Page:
“All Hail the Opera Singer!”
“It is a well-known fact that in the opera world, singers are held in rather low esteem by instrumentalists. That is due to the fact that some of the most highly regarded opera singers of the past (such as Enrico Caruso) could not read music. I don’t believe that is any longer the case but the slander still persists.
I, although an instrumentalist, must rise to the defense of my vocal colleagues. I have an almost devout reverence toward singers of all kinds. Eddie Fisher could not read music and yet must be respected.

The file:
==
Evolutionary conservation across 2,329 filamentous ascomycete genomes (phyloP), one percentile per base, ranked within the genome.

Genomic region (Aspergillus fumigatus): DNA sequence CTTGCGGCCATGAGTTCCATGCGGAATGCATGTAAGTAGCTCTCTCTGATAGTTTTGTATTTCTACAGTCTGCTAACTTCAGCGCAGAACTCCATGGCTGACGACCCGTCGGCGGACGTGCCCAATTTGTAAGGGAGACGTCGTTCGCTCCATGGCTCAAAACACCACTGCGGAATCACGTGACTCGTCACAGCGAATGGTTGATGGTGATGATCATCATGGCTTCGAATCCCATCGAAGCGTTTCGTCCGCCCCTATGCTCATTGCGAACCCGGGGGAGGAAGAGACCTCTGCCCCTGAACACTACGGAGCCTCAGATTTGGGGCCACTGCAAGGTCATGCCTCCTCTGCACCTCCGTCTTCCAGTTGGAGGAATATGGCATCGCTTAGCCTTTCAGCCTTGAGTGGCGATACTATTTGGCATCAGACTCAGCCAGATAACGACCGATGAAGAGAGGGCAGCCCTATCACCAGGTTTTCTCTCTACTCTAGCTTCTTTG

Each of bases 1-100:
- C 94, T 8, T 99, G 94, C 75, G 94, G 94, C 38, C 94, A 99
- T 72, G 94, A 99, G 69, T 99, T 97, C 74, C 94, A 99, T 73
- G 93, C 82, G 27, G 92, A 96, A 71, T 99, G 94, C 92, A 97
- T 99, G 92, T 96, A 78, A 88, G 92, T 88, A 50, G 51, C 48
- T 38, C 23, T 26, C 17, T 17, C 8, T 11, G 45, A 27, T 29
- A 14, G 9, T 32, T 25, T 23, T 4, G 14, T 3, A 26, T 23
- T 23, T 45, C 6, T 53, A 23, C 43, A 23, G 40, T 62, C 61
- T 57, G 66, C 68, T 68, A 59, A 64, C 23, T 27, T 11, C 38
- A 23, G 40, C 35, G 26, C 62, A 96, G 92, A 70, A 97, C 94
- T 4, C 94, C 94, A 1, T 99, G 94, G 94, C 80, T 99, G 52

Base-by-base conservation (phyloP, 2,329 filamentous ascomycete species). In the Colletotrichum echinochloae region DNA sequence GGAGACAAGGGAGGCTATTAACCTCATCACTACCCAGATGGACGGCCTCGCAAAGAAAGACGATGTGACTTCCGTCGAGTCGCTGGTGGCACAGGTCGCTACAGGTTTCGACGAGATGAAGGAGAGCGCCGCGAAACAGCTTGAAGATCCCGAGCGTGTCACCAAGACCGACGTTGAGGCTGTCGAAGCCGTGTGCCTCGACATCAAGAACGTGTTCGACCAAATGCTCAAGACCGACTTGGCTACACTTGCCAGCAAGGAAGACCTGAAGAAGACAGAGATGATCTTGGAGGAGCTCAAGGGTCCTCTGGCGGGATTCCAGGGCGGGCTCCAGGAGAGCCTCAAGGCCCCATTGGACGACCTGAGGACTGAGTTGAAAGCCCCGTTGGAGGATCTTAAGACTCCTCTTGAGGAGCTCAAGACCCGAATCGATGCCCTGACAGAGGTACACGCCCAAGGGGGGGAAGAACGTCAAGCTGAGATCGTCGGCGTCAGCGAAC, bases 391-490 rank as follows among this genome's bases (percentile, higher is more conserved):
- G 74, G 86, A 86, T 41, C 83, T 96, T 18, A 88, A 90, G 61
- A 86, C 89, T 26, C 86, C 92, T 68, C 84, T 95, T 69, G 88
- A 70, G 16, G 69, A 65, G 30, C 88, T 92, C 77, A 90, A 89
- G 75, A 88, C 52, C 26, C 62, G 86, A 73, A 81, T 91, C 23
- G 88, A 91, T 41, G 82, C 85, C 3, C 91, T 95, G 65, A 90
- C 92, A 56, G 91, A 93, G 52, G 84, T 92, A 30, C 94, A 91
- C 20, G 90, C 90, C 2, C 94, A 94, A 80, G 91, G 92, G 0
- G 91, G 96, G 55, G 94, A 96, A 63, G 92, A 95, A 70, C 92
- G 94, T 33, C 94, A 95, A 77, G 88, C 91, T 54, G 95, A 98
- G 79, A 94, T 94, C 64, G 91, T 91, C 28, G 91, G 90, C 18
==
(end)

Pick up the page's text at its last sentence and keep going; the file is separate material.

There are some who believe a composer must know how to play an instrument in order to write for it. Paul Hindemith was one such. He learned how to play every instrument and then wrote a sonata for it. But the expectations for an opera singer go far beyond those for any instrumentalist or even composer. Imagine, if you can, a member of the Metropolitan Opera Orchestra committing to memory a five-hour-long Wagner opera and playing it on the violin while at the same time intoning the text and remembering the position at all times of his body, hands and feet, despite having stepped in at the last minute to substitute for an ailing comrade while he,himself, is recovering from a terrible head cold he got the day before and carrying the performance off to perfection. That would be any opera singer.”